3.   Desensitization

It is a well-acknowledged danger that being thoroughly and regularly immersed in a virtual reality environment may lead some users to become desensitized in the real-world – particularly if the VR is one in which the user experiences or perpetrates extreme levels of violence. Desensitization means that the user may be unaffected (or less affected) by acts of violence, and could fail to show empathy as a result. Some say that this symptom is already reported amongst gamers who choose to play first person shooters or roleplay games with a high degree of immersion.

4.   Overestimation of abilities

Akin to desensitization, is the problem of users overestimating their ability to perform virtual feats just as well in the real-world. This is especially applicable to children and young people who could take it that their expertise in tightrope walking, parkour, or car driving will transfer seamlessly over to non-virtual environments…

5.   Psychiatric

There could also be more profound and dangerous psychological effects on some users (although clearly there are currently a lot of unknowns). Experts in neuroscience and the human mind have spoken of “depersonalization”, which can result in a user believing their own body is an avatar. There is also a pertinent worry that VR might be swift to expose psychiatric vulnerabilities in some users, and spark psychotic episodes. Needless to say, we must identify the psychological risks and symptoms ahead of market saturation, if that is an inevitability

6.   Unpalatable fantasies

If there’s any industry getting excited about virtual reality, it’s the porn industry (predicted to be the third largest VR sector by 2025, after gaming and NFL-related content). The website Pornhub is already reporting that views of VR content are up 225% since it debuted in 2016. This obviously isn’t an ethical problem in and of itself, but it does become problematic if/when “unpalatable” fantasies become immersive. We have to ask: should there be limitations on uber realistic representations of aggressive, borderline-pedophilic, or other more perverse types of VR erotica? Or outside of the realm of porn, to what extent is it okay to make a game out of the events of 9/11, as is the case with the 08.46 simulator?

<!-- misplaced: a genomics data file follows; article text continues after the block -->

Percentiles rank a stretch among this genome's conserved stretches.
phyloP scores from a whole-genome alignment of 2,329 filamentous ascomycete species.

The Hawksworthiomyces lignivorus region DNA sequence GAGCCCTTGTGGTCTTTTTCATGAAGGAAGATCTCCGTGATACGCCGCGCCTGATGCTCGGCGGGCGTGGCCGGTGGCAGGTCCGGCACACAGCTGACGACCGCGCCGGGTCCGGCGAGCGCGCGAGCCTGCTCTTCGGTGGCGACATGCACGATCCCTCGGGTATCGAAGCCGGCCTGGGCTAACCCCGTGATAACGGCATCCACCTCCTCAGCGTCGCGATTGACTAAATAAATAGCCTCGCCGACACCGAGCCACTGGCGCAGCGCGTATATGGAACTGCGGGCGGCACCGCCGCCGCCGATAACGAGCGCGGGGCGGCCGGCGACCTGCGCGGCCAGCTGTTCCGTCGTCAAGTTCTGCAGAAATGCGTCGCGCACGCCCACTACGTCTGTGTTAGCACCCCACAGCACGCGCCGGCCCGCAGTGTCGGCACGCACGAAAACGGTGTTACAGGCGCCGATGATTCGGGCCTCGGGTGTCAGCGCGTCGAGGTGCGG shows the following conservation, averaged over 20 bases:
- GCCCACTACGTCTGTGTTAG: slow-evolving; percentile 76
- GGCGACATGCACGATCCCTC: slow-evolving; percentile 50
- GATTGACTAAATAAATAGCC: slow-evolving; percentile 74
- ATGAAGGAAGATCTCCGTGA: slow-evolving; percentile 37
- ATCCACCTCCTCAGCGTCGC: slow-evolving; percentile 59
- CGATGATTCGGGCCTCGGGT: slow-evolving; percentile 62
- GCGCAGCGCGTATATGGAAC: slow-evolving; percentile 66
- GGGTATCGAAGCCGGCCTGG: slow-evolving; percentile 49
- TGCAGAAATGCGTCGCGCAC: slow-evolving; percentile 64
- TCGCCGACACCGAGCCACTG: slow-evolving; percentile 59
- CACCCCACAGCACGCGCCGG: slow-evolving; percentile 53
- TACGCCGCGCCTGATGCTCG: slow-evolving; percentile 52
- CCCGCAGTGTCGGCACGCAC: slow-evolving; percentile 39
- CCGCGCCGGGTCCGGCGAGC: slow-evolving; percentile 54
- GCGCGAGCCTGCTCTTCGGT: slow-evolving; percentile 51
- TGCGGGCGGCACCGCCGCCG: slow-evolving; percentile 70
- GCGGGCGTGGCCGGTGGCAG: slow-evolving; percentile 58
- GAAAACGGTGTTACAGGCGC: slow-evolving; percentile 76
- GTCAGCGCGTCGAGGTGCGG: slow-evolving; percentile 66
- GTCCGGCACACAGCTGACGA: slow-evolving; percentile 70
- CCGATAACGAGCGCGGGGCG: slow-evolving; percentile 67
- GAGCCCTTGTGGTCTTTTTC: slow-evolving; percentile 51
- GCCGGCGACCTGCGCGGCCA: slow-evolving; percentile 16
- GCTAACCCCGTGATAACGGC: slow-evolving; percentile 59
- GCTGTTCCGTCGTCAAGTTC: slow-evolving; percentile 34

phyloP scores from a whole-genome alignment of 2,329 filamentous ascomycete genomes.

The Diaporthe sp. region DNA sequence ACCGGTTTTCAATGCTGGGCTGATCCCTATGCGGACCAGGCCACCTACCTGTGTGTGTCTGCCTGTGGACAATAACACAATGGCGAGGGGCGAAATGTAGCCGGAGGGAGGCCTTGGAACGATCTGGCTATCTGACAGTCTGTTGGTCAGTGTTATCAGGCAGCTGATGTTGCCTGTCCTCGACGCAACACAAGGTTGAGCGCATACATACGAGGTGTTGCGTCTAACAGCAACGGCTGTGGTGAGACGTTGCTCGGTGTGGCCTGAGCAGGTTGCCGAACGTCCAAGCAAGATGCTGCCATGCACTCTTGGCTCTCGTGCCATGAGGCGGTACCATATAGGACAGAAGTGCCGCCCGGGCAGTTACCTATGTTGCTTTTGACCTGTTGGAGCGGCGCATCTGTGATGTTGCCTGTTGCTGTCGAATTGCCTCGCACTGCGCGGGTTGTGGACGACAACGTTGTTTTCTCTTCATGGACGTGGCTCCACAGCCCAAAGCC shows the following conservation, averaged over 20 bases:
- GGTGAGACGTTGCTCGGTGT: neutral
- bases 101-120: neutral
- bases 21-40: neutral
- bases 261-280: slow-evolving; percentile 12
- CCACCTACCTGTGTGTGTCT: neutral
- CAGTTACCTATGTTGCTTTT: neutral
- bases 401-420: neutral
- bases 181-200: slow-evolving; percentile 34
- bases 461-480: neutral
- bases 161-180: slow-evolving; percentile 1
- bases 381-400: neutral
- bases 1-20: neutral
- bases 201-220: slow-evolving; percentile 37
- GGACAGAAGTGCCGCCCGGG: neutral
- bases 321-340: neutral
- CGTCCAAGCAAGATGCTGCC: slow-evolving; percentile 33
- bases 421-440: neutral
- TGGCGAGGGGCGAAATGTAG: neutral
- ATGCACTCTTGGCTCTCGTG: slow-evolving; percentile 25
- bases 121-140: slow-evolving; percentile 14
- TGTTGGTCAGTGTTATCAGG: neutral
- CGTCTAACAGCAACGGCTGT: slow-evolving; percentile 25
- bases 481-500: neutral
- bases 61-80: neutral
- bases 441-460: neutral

7.   Torture/virtual criminality

There’s been some suggestion that VR headsets could be employed by the military as a kind of “ethical” alternative to regular interrogatory torture. Whether this is truth or rumor, it nevertheless establishes a critical need to understand the status of pain, damage, violence, and trauma inflicted by other users in a virtual environment – be it physical or psychological. At what point does virtual behavior constitute a real-world criminal act?

8.   Manipulation

Attempts at corporate manipulation via flashy advertising tricks are not new, but up until now they’ve been 2-dimensional. As such, they’ve had to work hard compete with our distracted focus. Phones ringing, babies crying, traffic, conversations, music, noisy neighbors, interesting reads, and all the rest. With VR, commercial advertisers essentially have access to our entire surrounding environment (which some hold has the power to control our behavior). This ramps up revenue for developers, who now have (literally) whole new worlds of blank space upon which they can sell advertising. Commentators are already warning that this could lead to new and clever tactics involving product placement, brand integration and subliminal advertising.

9.   Appropriate roaming and recreation

One of the most exciting selling points of VR is that it can let us roam the earth from the comfort of our own homes. This is obviously a laudable, liberating experience for those who are unable to travel. As with augmented reality, however, we probably need to have conversations about where it is appropriate to roam and/or recreate as a virtual experience. Is it fine for me to wander through a recreation of my favorite celebrity’s apartment (I can imagine many fans would adore the idea!)? Or peep through windows of homes and businesses in any given city street? The answers to some of these questions may seem obvious to us, but we cannot assume that the ethical parameters of this capability are clear to all who may use or develop.